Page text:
Where should we locate our bat house?—Al Dobson, via email
Think like a bat. Your only goal is to survive and reproduce. You need access to water; you need safety; and you need a good place to raise your babies. You’ll choose your home accordingly.
Most bat conservation organizations recommend locating a bat box somewhere close to natural water (within 1,500 feet) but not too close to any treeline (at least 20 feet away). Thick stands of trees can make bats nervous; all those branches give predators plenty of places to hide.
Bats—especially females—like warmth. “So, an east-facing location is probably best,” says Robert Barclay, a professor of ecology and evolutionary biology at the University of Alberta. “The box will warm in the morning but not cook from the sun in the afternoon.” If a lady bat deems a box too cold, she’ll refuse to nest there. And that’s no good; the children are the future! No, really. One bat eats 1,000 mosquitoes per night. Cottagers need them.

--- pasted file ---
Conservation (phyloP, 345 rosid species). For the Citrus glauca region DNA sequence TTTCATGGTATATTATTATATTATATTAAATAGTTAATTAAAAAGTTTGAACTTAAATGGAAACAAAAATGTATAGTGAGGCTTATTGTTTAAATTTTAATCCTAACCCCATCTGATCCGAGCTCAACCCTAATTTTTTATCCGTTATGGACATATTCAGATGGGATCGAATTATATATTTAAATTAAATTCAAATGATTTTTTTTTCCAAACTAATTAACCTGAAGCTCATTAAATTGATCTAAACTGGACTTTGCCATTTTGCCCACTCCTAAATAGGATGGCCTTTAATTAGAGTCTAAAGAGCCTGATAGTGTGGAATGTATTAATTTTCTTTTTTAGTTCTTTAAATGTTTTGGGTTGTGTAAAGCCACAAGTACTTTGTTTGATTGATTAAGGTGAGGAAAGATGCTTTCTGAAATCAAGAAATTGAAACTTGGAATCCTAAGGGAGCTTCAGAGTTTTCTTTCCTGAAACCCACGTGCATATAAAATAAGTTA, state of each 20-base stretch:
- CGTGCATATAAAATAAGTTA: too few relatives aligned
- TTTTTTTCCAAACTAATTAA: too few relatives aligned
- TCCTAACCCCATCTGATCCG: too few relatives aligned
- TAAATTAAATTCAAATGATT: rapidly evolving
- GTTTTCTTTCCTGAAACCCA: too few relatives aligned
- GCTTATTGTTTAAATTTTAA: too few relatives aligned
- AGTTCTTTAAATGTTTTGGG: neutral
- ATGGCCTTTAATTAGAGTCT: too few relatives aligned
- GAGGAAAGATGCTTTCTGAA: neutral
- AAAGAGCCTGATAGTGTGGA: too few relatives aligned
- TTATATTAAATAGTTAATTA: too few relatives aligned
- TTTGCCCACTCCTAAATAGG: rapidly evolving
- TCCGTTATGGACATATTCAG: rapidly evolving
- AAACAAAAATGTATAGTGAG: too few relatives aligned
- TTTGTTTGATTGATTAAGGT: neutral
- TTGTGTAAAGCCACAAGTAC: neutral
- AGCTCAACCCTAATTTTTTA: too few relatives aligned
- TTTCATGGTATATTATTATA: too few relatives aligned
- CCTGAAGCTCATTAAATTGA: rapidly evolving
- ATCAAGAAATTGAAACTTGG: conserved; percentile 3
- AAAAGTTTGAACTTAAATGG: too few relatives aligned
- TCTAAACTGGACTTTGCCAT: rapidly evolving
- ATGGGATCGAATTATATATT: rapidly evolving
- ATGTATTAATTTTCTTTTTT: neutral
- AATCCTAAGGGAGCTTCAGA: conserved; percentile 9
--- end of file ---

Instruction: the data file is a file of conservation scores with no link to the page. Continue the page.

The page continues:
You can certainly attach a bat house to the side of your cottage. “The higher up the better,” says Barclay. Bats returning to the house need enough space to swoop down and then up into it. And baby bats, learning to fly, need room to briefly free-fall before they get their flapping under control, or else they’ll just crash to the ground. Barclay recommends positioning the box at least 15 feet up. But, “choose the location wisely,” he says. Bat feces are going to drop below the box. Over a flower bed is fine. Over a walkway or patio is ew.
Bats tend to avoid houses mounted on trees, or on structures with metal siding, according to Bat Conservation International. Another option is to mount the box on a pole. This may give you the flexibility to position it where it’s going to be most beneficial to your bat friends…and in the end, you.